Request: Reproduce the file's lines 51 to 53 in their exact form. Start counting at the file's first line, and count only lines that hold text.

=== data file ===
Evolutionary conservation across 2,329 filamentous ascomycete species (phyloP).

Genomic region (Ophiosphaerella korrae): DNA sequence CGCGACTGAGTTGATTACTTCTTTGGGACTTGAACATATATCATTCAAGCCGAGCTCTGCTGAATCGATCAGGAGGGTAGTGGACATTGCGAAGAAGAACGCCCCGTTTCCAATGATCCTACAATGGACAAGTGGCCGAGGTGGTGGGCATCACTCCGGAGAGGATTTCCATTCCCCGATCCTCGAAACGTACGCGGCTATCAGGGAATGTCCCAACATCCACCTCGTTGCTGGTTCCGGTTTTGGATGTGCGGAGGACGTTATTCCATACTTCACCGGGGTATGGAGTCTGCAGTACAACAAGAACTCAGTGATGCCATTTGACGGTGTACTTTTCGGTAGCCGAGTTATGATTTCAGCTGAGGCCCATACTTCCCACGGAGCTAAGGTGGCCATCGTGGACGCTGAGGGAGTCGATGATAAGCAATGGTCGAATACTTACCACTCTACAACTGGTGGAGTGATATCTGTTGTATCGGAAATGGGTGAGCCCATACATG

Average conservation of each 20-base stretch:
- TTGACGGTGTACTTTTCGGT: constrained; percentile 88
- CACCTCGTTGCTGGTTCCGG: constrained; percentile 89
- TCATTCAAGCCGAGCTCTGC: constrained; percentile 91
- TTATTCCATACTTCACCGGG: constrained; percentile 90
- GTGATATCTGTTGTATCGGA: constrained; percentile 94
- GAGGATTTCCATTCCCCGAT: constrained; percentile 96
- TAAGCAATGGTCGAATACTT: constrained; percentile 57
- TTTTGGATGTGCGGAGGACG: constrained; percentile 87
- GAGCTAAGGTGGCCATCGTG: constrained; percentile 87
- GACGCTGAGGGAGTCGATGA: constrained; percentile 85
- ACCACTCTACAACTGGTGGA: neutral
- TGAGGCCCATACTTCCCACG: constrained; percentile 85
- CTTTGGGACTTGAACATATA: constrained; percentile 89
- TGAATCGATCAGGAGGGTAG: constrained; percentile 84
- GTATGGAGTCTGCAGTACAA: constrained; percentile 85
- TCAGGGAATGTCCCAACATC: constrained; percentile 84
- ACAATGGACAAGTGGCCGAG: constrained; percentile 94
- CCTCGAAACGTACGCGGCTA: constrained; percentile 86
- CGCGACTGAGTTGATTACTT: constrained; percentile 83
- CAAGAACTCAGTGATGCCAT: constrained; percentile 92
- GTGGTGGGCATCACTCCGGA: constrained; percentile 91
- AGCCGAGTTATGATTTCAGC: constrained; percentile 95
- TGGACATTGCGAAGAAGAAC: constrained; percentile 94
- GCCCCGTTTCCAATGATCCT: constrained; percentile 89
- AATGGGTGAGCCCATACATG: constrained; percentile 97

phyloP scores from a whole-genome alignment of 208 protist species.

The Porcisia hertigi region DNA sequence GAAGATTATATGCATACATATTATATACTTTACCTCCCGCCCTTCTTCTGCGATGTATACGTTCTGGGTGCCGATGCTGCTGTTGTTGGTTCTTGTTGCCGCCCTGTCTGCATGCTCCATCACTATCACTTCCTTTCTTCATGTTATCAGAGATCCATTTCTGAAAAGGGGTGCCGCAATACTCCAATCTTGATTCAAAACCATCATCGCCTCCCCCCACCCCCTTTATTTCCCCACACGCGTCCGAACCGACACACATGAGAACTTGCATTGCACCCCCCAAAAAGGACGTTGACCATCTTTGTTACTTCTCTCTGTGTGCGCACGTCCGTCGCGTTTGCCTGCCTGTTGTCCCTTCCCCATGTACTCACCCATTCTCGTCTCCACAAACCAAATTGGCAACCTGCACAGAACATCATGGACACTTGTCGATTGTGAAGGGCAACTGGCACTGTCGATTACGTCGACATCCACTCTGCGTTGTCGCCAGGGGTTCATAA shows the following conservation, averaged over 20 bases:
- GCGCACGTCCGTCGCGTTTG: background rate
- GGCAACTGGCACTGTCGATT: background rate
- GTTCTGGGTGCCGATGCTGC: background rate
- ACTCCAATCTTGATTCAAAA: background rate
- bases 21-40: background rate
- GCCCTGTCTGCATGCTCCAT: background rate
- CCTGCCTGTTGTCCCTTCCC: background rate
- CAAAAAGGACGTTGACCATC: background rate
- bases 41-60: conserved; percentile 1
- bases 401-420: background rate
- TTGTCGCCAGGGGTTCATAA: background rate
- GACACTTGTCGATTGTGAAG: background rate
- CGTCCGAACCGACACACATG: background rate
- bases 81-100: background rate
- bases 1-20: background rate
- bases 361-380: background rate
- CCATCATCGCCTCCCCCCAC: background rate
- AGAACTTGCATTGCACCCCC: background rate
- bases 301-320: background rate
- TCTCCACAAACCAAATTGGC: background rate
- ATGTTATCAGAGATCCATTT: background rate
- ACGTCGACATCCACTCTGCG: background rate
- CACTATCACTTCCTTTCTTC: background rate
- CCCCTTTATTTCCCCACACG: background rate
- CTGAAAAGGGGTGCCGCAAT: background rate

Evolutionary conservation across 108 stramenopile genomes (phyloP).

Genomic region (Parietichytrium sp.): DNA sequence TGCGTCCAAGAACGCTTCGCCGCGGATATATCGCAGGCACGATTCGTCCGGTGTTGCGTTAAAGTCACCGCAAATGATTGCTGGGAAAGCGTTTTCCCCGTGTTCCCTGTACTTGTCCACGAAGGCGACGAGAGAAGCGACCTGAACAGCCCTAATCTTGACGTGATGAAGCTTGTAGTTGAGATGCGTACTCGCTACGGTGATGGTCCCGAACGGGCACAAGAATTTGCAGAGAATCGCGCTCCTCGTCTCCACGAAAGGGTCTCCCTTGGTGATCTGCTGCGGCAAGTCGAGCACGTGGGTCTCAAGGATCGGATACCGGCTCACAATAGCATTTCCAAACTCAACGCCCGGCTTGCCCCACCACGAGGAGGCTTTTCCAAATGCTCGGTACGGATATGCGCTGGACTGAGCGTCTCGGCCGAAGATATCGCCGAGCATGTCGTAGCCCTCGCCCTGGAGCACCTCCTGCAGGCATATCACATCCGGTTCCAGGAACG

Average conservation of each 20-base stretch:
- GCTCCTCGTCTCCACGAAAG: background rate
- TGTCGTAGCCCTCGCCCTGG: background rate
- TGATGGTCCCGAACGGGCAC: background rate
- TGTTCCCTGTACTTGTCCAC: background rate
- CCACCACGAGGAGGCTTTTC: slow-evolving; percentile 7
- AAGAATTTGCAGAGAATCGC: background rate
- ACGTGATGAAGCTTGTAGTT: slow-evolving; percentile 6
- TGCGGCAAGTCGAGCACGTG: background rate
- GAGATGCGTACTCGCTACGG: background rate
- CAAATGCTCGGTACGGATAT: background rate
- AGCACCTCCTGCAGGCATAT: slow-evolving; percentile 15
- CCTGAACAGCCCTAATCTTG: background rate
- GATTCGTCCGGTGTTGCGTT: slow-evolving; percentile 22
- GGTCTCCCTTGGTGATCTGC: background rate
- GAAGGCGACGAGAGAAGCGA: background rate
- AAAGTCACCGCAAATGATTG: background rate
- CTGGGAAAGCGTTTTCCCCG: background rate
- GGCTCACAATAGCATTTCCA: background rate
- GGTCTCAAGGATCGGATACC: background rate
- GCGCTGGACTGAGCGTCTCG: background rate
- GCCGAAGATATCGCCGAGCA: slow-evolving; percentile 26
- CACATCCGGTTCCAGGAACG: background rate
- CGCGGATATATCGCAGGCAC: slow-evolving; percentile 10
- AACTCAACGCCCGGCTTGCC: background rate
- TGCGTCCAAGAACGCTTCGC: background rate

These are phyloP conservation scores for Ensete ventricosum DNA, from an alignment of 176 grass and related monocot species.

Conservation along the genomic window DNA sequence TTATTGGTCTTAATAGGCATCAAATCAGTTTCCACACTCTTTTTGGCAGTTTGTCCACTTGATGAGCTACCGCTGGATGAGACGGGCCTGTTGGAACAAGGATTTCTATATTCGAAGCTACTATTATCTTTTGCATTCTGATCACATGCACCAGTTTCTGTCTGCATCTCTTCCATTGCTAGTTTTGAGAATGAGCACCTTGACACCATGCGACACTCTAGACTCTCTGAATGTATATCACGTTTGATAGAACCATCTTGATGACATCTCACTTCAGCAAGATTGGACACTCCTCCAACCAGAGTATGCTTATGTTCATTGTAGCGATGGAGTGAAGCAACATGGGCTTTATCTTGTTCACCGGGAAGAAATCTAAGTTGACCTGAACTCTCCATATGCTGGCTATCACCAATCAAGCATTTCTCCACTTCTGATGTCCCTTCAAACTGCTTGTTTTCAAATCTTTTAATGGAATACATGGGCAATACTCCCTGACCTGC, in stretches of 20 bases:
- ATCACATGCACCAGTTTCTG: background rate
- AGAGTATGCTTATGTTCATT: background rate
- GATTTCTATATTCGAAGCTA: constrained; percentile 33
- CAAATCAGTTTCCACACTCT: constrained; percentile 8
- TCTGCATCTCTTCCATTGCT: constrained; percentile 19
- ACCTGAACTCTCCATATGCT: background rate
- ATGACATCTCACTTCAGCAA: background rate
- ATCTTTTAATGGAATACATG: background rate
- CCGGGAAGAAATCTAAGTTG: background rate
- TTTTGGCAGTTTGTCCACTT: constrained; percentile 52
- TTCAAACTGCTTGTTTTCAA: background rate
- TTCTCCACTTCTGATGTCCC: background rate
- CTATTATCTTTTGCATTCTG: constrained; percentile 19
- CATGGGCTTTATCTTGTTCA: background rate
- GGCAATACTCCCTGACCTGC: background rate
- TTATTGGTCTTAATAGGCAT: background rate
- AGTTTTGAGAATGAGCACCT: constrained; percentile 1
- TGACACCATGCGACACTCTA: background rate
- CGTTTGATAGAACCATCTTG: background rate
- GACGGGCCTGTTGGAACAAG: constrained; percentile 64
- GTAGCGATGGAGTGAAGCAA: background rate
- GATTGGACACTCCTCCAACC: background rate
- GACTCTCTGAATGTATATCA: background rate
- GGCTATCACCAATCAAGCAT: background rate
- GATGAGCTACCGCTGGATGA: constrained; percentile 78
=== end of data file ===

- ATGTTATCAGAGATCCATTT: background rate
- ACGTCGACATCCACTCTGCG: background rate
- CACTATCACTTCCTTTCTTC: background rate